NEW DELHI: Food and beverage companies in India will be subject to a new set of regulations from the start of next year, as the country's government aims to tighten the rules regarding the health claims made by marketers in the country.
It has been predicted that the FMCG category will be one of the main drivers of adspend growth in India in the future, while sector sales are also expected to more than double by 2014.
Currently, the Advertising Standards Council of India monitors commercial communications practice in the domestic market, but adherence to its Code of Conduct is entirely voluntary at present.
However, the Ministry of Health & Family Welfare is now in the process of finalising the Food Safety & Standards Act, which will come into force in 2010.
Its provisions include placing ads which encourage unhealthy lifestyles, as well as those for products which contain high amounts of sugar, fat or salt, under heightened scrutiny.
Executions which imply that certain brands can offer benefits such as increased intelligence or physical growth will also have to demonstrate the scientific evidence that support these statements.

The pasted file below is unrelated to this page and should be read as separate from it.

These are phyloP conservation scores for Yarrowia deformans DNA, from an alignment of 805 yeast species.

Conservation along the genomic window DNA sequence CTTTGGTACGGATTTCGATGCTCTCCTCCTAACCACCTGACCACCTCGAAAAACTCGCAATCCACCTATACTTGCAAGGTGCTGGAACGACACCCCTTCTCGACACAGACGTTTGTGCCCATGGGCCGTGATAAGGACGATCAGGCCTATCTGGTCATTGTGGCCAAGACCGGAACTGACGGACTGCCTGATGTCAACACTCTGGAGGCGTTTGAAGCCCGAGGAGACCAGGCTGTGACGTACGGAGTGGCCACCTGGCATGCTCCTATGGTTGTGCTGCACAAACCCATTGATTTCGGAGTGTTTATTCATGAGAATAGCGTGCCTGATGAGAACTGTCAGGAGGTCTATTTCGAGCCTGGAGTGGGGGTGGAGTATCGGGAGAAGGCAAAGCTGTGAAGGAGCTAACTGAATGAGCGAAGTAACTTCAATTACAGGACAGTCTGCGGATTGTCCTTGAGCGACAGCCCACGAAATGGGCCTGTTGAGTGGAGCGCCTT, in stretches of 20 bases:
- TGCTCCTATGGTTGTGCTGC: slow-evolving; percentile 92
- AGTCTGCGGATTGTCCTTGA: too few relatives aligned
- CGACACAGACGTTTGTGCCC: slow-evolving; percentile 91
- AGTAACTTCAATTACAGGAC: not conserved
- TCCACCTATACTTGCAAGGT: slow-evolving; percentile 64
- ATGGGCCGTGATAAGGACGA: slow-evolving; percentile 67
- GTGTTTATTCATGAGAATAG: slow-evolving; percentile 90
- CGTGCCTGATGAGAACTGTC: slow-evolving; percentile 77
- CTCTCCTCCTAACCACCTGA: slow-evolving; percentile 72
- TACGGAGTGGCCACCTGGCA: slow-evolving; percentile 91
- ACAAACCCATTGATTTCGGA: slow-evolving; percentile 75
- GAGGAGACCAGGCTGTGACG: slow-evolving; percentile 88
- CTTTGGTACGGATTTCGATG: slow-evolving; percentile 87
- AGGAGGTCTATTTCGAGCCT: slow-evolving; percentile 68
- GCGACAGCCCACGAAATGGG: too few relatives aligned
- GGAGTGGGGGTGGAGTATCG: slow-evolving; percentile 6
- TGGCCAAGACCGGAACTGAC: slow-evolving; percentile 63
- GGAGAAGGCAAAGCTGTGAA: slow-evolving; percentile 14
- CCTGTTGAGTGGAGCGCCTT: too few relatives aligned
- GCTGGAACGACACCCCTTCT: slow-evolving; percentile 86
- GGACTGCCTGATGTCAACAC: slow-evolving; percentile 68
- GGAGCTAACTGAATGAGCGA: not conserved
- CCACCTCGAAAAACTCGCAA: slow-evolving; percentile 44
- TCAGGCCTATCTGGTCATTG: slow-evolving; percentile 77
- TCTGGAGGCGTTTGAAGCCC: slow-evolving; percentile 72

Furthermore, celebrity endorsements, which are a very widely-utilised tool in the Asian nation, will be subject to close inspection.
"Celebrities or prominent people who promote food should recognise their responsibility towards society and not promote food in such a way so as to undermine a healthy diet," the new guidelines state.
Advertising will be defined as "any audio or visual publicity through all media including the internet, and includes any notice, circular, label, wrapper, invoice or other documents" when the protocol comes into effect.
Companies found to be in contravention of these revised policies could be investigated by the Food Safety and Standards Authority, and possibly then face a fine.
Piyush Pandey, executive chairman and creative director, South Asia, of Ogilvy & Mather, said "most of the brands that are with us, in any case, follow stringent advertising guidelines."
The agency's clients in India include Coca-Cola, the soft drinks giant, and Cadbury, the UK-based confectionary company.
Data sourced from Economic Times; additional content by Warc staff